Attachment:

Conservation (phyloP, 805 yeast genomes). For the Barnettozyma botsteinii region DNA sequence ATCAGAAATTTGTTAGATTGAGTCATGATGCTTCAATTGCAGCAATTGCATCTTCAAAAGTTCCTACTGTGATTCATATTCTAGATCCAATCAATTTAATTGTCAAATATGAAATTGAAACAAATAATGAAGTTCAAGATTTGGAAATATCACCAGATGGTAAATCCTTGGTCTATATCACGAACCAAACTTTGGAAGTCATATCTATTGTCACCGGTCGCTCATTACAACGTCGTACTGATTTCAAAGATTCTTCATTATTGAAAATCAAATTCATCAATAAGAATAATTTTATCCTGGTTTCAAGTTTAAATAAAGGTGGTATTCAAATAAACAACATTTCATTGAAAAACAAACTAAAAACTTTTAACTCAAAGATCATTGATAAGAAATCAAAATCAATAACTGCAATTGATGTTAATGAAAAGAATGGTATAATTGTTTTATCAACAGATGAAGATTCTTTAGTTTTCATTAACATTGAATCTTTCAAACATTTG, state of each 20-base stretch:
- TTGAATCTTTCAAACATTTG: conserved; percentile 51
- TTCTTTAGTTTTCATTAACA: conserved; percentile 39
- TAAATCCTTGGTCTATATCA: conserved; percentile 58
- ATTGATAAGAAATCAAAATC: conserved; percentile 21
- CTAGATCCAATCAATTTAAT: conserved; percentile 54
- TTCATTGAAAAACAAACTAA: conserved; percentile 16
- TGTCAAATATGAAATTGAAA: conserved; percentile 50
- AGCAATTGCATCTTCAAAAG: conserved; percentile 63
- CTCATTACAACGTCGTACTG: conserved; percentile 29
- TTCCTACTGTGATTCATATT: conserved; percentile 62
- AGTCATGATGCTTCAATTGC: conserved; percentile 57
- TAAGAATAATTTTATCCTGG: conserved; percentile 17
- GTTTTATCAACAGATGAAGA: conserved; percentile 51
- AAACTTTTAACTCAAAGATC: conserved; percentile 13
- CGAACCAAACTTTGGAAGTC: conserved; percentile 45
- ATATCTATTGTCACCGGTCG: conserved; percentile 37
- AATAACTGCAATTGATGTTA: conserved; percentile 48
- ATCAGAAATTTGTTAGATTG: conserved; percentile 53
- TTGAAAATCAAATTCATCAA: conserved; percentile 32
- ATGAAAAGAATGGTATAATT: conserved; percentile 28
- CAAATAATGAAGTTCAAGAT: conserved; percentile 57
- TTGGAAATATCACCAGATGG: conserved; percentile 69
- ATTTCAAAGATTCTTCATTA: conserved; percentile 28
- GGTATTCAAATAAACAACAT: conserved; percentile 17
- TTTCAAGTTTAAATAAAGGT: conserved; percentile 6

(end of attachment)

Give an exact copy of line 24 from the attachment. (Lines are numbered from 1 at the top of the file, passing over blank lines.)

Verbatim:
- ATTTCAAAGATTCTTCATTA: conserved; percentile 28